Distribution and Habitat
There is a single record of this distinctive species from Surrey based on a section of moulted cuticle (Arthur, Cloudsley-Thompson & Sankey, 1951). Kime (1990) argued that it may have been more widespread in Britain 5000 years ago when the post-glacial climate was at its warmest. Insufficient habitat data were available for reliable conclusions to be drawn from the analysis but 88% of the records with habitat data are from woodland. The first British specimens were also collected in mixed deciduous / coniferous woodland on chalk (Brade-Birks, 1920). The species has been taken by pitfall trapping in stands of chestnut / hazel coppice of different ages. It fell into traps in June, September and October but not July and August. Although present in all ages of coppice, the greatest number of animals occurred in the oldest (15 year old) coppice.
There appear to be two main European populations, one in the eastern half of Europe and one in France, just extending into south east England. These populations are separated by a large area of northern central Europe from which there are only a handful of scattered records (Kime, 2001). Schubart (1934) found no differences between individuals from the two populations.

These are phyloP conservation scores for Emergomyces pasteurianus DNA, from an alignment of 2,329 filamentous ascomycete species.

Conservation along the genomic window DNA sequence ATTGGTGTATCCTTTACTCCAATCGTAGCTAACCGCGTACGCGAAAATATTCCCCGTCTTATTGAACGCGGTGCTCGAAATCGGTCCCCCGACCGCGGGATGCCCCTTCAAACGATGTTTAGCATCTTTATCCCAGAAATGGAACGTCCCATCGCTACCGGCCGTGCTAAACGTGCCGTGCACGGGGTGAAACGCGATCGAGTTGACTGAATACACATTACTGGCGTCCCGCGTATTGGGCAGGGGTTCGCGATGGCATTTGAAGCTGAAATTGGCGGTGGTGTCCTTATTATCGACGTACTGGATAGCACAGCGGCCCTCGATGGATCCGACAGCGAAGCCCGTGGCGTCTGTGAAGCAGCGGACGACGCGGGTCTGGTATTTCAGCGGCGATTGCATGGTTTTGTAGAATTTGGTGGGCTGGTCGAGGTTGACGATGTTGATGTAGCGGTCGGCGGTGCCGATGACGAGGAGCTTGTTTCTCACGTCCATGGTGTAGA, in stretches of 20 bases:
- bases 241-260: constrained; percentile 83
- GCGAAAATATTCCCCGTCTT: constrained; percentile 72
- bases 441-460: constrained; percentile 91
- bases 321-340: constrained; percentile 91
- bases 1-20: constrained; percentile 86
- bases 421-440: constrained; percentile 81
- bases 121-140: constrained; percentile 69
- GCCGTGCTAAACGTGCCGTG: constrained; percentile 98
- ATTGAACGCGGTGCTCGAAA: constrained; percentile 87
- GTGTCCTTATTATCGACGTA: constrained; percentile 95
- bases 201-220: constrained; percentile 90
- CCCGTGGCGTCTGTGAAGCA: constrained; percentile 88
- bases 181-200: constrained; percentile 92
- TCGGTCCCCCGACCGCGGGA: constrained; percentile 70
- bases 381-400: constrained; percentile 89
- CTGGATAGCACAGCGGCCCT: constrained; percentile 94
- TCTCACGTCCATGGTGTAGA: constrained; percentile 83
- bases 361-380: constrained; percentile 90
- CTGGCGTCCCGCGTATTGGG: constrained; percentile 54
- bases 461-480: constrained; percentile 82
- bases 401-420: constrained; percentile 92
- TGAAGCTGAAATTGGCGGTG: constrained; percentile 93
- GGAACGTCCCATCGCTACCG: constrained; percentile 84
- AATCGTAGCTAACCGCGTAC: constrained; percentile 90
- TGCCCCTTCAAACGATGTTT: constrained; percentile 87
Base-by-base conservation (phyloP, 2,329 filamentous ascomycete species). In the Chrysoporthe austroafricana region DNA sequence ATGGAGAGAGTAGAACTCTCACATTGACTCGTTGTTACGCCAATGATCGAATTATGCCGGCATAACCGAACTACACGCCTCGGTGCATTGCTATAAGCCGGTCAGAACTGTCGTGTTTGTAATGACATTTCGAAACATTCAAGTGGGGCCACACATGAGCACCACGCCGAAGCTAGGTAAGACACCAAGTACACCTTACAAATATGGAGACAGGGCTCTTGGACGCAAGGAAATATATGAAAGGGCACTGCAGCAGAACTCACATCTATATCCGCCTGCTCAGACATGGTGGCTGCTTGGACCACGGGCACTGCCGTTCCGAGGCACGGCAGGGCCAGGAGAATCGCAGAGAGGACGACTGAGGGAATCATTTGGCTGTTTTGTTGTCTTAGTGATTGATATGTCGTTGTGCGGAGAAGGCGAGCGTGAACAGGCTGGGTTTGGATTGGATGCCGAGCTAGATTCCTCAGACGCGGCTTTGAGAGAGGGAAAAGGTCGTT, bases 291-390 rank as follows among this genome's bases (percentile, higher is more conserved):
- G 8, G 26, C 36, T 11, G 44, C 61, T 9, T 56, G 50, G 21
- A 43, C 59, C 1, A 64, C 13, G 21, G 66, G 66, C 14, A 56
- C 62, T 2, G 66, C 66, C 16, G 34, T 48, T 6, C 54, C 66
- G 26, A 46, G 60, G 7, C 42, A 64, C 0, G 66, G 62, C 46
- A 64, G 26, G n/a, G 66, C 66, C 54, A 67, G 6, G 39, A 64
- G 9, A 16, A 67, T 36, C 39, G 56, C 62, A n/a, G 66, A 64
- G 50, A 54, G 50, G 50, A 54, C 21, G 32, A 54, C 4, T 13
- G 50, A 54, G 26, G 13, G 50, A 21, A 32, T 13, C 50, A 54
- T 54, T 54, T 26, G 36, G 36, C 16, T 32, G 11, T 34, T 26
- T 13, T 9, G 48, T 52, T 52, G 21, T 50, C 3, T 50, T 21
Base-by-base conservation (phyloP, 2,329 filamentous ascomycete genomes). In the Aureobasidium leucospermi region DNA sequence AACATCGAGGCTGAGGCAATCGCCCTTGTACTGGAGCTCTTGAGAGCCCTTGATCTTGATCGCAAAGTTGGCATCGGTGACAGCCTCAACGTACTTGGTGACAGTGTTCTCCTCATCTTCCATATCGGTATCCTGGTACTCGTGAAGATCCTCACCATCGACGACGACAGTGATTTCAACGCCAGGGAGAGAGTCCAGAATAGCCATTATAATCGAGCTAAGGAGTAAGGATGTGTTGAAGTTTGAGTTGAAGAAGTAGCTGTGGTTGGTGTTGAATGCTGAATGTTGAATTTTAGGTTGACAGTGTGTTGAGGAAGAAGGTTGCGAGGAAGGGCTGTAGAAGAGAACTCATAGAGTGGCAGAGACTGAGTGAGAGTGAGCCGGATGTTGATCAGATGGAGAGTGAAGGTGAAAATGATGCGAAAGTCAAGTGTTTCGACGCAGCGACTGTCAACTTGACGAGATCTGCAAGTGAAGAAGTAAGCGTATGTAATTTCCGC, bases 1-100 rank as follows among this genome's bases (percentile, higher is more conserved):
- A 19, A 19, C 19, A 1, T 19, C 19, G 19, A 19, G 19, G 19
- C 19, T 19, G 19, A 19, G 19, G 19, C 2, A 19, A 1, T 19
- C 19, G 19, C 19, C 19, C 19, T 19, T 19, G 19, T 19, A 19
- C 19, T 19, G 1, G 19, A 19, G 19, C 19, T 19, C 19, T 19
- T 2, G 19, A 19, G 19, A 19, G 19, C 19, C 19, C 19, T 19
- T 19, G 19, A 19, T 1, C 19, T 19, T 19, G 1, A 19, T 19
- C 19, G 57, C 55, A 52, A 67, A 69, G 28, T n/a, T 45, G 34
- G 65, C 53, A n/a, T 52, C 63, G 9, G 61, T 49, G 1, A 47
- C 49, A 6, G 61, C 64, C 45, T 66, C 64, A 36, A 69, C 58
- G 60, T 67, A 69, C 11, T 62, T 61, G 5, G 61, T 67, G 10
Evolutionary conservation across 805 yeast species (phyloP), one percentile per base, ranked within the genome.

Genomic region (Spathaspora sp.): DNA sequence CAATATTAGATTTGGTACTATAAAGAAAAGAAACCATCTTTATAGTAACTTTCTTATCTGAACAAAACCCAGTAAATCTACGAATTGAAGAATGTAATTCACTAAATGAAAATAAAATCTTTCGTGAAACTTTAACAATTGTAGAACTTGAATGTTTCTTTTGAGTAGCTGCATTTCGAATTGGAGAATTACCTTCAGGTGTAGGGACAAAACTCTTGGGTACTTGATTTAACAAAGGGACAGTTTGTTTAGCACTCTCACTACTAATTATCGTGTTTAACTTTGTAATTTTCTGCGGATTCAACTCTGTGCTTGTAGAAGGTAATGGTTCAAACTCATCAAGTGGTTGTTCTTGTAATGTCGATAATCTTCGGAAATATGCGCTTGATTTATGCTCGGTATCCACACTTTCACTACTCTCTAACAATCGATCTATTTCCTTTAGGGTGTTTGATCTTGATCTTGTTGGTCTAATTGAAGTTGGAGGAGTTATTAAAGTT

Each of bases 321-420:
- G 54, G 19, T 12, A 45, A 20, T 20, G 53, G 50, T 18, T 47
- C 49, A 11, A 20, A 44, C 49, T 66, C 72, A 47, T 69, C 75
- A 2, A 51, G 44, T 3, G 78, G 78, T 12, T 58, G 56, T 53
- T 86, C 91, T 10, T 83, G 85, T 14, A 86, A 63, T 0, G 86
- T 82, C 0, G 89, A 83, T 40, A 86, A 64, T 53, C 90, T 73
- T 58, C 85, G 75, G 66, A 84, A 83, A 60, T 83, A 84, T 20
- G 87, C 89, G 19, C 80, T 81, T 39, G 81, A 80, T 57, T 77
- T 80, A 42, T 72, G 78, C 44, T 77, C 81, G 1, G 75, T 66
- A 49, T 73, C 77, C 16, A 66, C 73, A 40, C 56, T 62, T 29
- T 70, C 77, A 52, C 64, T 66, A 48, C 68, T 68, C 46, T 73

Arthur, D.R., Cloudsley-Thompson, J.L. & Sankey, J.H.P. 1951. Juniper Hall, Mickleham, Surrey. Entomologist’s Monthly Magazine, 87, 275-278.
Brade-Birks, S.G. 1920. Notes on Myriapoda XXI: Colobognatha, an order of diplopods new to Britain represented by Polyzonium germanicum (Brandt). Annals and Magazine of Natural History, (9) 5, 198-200.
Kime, R.D. 2001. The continental distribution of British and Irish millipedes, part 2. Bulletin of the British Myriapod and Isopod Group, 17, 7-42.
Kime, R.D. 1990. Spatio-temporal distribution of European millipedes. In: Proceedings of the 7th International Congress of Myriapodology, edited by A. Minelli, 367-380. Leiden: E.J.Brill.
Schubart, O. 1934. Diplopoda. Tierwelt Deutschlands. 28, 1-318.